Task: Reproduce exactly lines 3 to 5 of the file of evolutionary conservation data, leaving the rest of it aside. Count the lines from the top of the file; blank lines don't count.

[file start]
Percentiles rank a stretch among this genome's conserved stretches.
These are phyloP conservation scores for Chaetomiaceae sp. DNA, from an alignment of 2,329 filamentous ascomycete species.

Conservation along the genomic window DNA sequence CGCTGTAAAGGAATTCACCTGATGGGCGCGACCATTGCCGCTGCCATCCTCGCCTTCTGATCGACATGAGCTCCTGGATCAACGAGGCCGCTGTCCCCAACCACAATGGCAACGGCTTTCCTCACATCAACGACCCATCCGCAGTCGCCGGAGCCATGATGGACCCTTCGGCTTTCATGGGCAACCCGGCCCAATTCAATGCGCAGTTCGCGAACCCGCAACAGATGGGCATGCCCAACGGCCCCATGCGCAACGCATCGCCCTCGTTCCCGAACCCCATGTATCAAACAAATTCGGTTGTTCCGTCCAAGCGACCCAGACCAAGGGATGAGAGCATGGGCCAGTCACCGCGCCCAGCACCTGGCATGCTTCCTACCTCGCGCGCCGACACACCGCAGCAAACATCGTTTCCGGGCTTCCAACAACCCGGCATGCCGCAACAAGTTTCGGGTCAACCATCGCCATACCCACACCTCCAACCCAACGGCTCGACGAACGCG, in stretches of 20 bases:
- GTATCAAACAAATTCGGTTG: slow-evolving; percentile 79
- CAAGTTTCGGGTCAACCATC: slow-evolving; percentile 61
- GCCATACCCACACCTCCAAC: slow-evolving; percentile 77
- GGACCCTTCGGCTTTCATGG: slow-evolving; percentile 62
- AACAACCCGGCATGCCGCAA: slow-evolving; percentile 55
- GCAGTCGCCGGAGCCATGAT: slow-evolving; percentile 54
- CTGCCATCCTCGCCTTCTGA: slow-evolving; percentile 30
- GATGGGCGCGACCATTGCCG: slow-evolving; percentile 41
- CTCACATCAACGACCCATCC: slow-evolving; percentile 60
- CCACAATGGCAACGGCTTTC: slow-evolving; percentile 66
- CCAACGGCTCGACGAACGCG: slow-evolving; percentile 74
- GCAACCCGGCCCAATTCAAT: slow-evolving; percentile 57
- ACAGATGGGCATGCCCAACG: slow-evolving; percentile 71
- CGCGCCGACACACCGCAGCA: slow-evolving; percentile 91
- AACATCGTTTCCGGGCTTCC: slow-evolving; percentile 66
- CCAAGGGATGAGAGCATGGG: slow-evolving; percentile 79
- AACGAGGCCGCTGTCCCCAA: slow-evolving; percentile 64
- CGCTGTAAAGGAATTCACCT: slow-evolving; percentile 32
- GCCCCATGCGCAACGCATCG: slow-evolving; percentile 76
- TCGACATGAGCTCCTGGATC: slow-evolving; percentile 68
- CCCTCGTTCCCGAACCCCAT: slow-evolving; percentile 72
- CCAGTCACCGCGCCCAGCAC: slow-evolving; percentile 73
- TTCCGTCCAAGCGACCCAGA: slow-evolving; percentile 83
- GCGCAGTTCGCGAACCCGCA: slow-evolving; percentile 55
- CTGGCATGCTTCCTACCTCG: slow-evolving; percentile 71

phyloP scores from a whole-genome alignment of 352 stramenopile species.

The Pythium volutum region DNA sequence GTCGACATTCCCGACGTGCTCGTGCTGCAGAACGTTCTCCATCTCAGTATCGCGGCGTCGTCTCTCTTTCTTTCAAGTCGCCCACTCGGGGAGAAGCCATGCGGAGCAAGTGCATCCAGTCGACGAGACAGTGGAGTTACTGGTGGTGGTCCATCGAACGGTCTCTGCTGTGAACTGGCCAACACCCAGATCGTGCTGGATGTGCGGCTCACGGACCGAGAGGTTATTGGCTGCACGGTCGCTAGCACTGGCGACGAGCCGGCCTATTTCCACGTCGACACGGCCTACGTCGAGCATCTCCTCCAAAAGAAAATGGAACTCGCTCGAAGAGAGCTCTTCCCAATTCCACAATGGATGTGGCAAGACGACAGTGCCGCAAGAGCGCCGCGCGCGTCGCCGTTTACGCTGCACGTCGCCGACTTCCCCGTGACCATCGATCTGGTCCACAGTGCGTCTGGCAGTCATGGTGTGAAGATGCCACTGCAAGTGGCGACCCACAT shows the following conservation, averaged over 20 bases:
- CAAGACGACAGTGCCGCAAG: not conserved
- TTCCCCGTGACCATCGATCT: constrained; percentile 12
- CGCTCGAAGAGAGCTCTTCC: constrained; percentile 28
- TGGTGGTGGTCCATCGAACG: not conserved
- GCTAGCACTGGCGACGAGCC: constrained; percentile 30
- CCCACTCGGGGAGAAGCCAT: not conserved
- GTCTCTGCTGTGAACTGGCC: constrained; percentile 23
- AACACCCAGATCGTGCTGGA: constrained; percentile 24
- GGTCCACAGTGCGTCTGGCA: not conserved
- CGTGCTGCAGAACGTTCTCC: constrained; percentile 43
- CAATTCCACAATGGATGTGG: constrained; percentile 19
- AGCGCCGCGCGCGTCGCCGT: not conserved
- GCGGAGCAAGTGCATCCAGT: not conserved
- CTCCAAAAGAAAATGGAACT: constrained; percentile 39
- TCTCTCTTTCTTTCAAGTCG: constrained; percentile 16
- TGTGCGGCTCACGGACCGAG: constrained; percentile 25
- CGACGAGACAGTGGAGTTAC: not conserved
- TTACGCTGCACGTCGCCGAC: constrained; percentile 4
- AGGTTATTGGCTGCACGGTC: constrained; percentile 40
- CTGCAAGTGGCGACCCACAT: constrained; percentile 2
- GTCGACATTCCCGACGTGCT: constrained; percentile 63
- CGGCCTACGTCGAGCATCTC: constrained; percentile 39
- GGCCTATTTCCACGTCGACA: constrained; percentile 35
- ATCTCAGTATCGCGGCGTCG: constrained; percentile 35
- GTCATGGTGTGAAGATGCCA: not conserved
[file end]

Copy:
Conservation along the genomic window DNA sequence CGCTGTAAAGGAATTCACCTGATGGGCGCGACCATTGCCGCTGCCATCCTCGCCTTCTGATCGACATGAGCTCCTGGATCAACGAGGCCGCTGTCCCCAACCACAATGGCAACGGCTTTCCTCACATCAACGACCCATCCGCAGTCGCCGGAGCCATGATGGACCCTTCGGCTTTCATGGGCAACCCGGCCCAATTCAATGCGCAGTTCGCGAACCCGCAACAGATGGGCATGCCCAACGGCCCCATGCGCAACGCATCGCCCTCGTTCCCGAACCCCATGTATCAAACAAATTCGGTTGTTCCGTCCAAGCGACCCAGACCAAGGGATGAGAGCATGGGCCAGTCACCGCGCCCAGCACCTGGCATGCTTCCTACCTCGCGCGCCGACACACCGCAGCAAACATCGTTTCCGGGCTTCCAACAACCCGGCATGCCGCAACAAGTTTCGGGTCAACCATCGCCATACCCACACCTCCAACCCAACGGCTCGACGAACGCG, in stretches of 20 bases:
- GTATCAAACAAATTCGGTTG: slow-evolving; percentile 79
- CAAGTTTCGGGTCAACCATC: slow-evolving; percentile 61